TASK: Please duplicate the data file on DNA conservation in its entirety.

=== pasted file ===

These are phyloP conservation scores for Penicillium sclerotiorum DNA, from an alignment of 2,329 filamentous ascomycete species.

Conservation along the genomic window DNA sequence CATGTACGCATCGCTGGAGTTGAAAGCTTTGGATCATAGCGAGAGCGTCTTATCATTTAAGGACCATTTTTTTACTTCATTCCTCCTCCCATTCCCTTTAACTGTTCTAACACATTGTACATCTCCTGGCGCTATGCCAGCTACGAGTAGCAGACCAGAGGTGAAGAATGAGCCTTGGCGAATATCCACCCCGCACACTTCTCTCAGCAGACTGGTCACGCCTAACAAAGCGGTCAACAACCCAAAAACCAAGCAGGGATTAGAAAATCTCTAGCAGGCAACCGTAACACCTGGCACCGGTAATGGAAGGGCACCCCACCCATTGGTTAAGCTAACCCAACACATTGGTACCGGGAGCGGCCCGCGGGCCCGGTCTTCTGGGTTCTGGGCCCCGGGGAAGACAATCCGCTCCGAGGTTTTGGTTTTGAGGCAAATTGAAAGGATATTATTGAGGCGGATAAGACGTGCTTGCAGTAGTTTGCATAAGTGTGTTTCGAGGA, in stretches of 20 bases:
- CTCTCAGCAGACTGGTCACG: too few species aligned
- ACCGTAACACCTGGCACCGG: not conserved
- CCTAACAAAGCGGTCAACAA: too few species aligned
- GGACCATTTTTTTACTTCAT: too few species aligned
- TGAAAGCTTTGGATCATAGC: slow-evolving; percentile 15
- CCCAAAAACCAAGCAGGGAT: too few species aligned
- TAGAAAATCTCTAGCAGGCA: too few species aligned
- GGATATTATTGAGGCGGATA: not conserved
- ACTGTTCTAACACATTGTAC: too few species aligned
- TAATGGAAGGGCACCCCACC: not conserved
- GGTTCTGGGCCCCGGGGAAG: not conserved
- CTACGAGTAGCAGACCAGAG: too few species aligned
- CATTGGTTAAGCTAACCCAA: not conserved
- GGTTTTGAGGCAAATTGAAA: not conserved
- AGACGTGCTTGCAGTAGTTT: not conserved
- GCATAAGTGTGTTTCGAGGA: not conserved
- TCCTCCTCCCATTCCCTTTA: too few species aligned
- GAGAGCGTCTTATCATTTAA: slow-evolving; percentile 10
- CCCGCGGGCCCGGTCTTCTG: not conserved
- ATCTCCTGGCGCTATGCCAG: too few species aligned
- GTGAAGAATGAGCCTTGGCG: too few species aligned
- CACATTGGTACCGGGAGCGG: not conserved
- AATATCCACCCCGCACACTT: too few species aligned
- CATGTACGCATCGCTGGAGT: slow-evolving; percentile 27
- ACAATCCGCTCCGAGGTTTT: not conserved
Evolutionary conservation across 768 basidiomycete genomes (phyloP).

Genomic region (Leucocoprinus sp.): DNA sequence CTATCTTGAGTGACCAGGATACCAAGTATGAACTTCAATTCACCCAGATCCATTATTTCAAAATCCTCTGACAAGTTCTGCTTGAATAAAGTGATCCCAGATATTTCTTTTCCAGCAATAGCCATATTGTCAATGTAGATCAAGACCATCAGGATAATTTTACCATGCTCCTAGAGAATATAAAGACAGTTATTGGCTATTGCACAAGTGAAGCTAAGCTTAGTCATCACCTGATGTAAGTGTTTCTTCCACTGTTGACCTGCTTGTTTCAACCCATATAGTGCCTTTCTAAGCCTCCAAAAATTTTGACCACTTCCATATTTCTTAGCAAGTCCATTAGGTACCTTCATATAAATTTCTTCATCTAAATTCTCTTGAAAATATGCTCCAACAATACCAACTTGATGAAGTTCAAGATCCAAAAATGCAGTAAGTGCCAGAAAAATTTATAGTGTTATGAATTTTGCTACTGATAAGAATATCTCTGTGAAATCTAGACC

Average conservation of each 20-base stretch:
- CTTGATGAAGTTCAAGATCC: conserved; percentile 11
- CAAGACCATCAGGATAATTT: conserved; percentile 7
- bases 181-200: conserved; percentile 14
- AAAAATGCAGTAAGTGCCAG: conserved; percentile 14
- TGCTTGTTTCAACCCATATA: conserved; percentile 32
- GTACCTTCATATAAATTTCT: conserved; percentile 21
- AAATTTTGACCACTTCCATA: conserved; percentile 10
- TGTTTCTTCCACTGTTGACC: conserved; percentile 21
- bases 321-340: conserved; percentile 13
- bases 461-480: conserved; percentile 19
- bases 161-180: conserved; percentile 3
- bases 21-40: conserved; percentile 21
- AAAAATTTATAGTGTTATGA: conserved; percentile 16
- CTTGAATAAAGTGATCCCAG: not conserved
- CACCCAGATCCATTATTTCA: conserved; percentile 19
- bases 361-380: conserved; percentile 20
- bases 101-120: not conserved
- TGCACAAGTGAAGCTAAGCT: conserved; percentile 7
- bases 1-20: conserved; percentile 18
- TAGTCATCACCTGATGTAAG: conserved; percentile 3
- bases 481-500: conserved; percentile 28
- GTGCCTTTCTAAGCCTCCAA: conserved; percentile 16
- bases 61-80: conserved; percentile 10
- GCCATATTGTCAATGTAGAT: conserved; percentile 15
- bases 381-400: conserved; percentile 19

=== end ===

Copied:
These are phyloP conservation scores for Penicillium sclerotiorum DNA, from an alignment of 2,329 filamentous ascomycete species.

Conservation along the genomic window DNA sequence CATGTACGCATCGCTGGAGTTGAAAGCTTTGGATCATAGCGAGAGCGTCTTATCATTTAAGGACCATTTTTTTACTTCATTCCTCCTCCCATTCCCTTTAACTGTTCTAACACATTGTACATCTCCTGGCGCTATGCCAGCTACGAGTAGCAGACCAGAGGTGAAGAATGAGCCTTGGCGAATATCCACCCCGCACACTTCTCTCAGCAGACTGGTCACGCCTAACAAAGCGGTCAACAACCCAAAAACCAAGCAGGGATTAGAAAATCTCTAGCAGGCAACCGTAACACCTGGCACCGGTAATGGAAGGGCACCCCACCCATTGGTTAAGCTAACCCAACACATTGGTACCGGGAGCGGCCCGCGGGCCCGGTCTTCTGGGTTCTGGGCCCCGGGGAAGACAATCCGCTCCGAGGTTTTGGTTTTGAGGCAAATTGAAAGGATATTATTGAGGCGGATAAGACGTGCTTGCAGTAGTTTGCATAAGTGTGTTTCGAGGA, in stretches of 20 bases:
- CTCTCAGCAGACTGGTCACG: too few species aligned
- ACCGTAACACCTGGCACCGG: not conserved
- CCTAACAAAGCGGTCAACAA: too few species aligned
- GGACCATTTTTTTACTTCAT: too few species aligned
- TGAAAGCTTTGGATCATAGC: slow-evolving; percentile 15
- CCCAAAAACCAAGCAGGGAT: too few species aligned
- TAGAAAATCTCTAGCAGGCA: too few species aligned
- GGATATTATTGAGGCGGATA: not conserved
- ACTGTTCTAACACATTGTAC: too few species aligned
- TAATGGAAGGGCACCCCACC: not conserved
- GGTTCTGGGCCCCGGGGAAG: not conserved
- CTACGAGTAGCAGACCAGAG: too few species aligned
- CATTGGTTAAGCTAACCCAA: not conserved
- GGTTTTGAGGCAAATTGAAA: not conserved
- AGACGTGCTTGCAGTAGTTT: not conserved
- GCATAAGTGTGTTTCGAGGA: not conserved
- TCCTCCTCCCATTCCCTTTA: too few species aligned
- GAGAGCGTCTTATCATTTAA: slow-evolving; percentile 10
- CCCGCGGGCCCGGTCTTCTG: not conserved
- ATCTCCTGGCGCTATGCCAG: too few species aligned
- GTGAAGAATGAGCCTTGGCG: too few species aligned
- CACATTGGTACCGGGAGCGG: not conserved
- AATATCCACCCCGCACACTT: too few species aligned
- CATGTACGCATCGCTGGAGT: slow-evolving; percentile 27
- ACAATCCGCTCCGAGGTTTT: not conserved
Evolutionary conservation across 768 basidiomycete genomes (phyloP).

Genomic region (Leucocoprinus sp.): DNA sequence CTATCTTGAGTGACCAGGATACCAAGTATGAACTTCAATTCACCCAGATCCATTATTTCAAAATCCTCTGACAAGTTCTGCTTGAATAAAGTGATCCCAGATATTTCTTTTCCAGCAATAGCCATATTGTCAATGTAGATCAAGACCATCAGGATAATTTTACCATGCTCCTAGAGAATATAAAGACAGTTATTGGCTATTGCACAAGTGAAGCTAAGCTTAGTCATCACCTGATGTAAGTGTTTCTTCCACTGTTGACCTGCTTGTTTCAACCCATATAGTGCCTTTCTAAGCCTCCAAAAATTTTGACCACTTCCATATTTCTTAGCAAGTCCATTAGGTACCTTCATATAAATTTCTTCATCTAAATTCTCTTGAAAATATGCTCCAACAATACCAACTTGATGAAGTTCAAGATCCAAAAATGCAGTAAGTGCCAGAAAAATTTATAGTGTTATGAATTTTGCTACTGATAAGAATATCTCTGTGAAATCTAGACC

Average conservation of each 20-base stretch:
- CTTGATGAAGTTCAAGATCC: conserved; percentile 11
- CAAGACCATCAGGATAATTT: conserved; percentile 7
- bases 181-200: conserved; percentile 14
- AAAAATGCAGTAAGTGCCAG: conserved; percentile 14
- TGCTTGTTTCAACCCATATA: conserved; percentile 32
- GTACCTTCATATAAATTTCT: conserved; percentile 21
- AAATTTTGACCACTTCCATA: conserved; percentile 10
- TGTTTCTTCCACTGTTGACC: conserved; percentile 21
- bases 321-340: conserved; percentile 13
- bases 461-480: conserved; percentile 19
- bases 161-180: conserved; percentile 3
- bases 21-40: conserved; percentile 21
- AAAAATTTATAGTGTTATGA: conserved; percentile 16
- CTTGAATAAAGTGATCCCAG: not conserved
- CACCCAGATCCATTATTTCA: conserved; percentile 19
- bases 361-380: conserved; percentile 20
- bases 101-120: not conserved
- TGCACAAGTGAAGCTAAGCT: conserved; percentile 7
- bases 1-20: conserved; percentile 18
- TAGTCATCACCTGATGTAAG: conserved; percentile 3
- bases 481-500: conserved; percentile 28
- GTGCCTTTCTAAGCCTCCAA: conserved; percentile 16
- bases 61-80: conserved; percentile 10
- GCCATATTGTCAATGTAGAT: conserved; percentile 15
- bases 381-400: conserved; percentile 19